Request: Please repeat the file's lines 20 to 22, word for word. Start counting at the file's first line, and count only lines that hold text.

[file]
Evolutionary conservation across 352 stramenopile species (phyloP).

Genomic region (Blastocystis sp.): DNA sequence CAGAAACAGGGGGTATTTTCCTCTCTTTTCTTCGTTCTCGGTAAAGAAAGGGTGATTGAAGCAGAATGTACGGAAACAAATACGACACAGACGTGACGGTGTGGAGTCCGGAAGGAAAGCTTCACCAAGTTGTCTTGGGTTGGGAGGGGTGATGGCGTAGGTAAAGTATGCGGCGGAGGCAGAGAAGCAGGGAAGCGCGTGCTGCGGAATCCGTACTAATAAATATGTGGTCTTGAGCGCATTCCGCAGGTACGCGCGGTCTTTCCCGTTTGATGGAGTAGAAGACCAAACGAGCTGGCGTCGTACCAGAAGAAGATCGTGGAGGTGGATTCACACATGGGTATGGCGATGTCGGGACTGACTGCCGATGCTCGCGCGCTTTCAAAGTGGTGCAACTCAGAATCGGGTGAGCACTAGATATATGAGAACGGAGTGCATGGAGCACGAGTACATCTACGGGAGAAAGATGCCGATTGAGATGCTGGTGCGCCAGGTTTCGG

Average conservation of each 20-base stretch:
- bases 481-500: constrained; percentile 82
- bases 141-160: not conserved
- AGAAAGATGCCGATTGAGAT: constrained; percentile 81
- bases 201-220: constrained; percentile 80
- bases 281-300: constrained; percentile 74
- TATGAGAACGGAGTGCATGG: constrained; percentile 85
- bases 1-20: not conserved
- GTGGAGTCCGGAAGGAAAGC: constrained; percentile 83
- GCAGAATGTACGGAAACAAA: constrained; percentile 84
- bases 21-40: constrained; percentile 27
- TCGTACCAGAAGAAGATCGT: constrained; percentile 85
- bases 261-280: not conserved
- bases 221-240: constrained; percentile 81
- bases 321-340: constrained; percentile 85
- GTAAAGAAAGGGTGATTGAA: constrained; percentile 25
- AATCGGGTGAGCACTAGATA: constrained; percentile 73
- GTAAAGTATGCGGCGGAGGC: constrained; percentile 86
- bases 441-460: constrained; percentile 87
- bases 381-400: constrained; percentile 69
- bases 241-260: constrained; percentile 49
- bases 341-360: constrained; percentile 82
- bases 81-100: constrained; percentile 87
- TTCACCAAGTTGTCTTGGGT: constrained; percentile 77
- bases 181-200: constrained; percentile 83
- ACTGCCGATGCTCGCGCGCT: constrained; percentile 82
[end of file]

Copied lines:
- GTAAAGTATGCGGCGGAGGC: constrained; percentile 86
- bases 441-460: constrained; percentile 87
- bases 381-400: constrained; percentile 69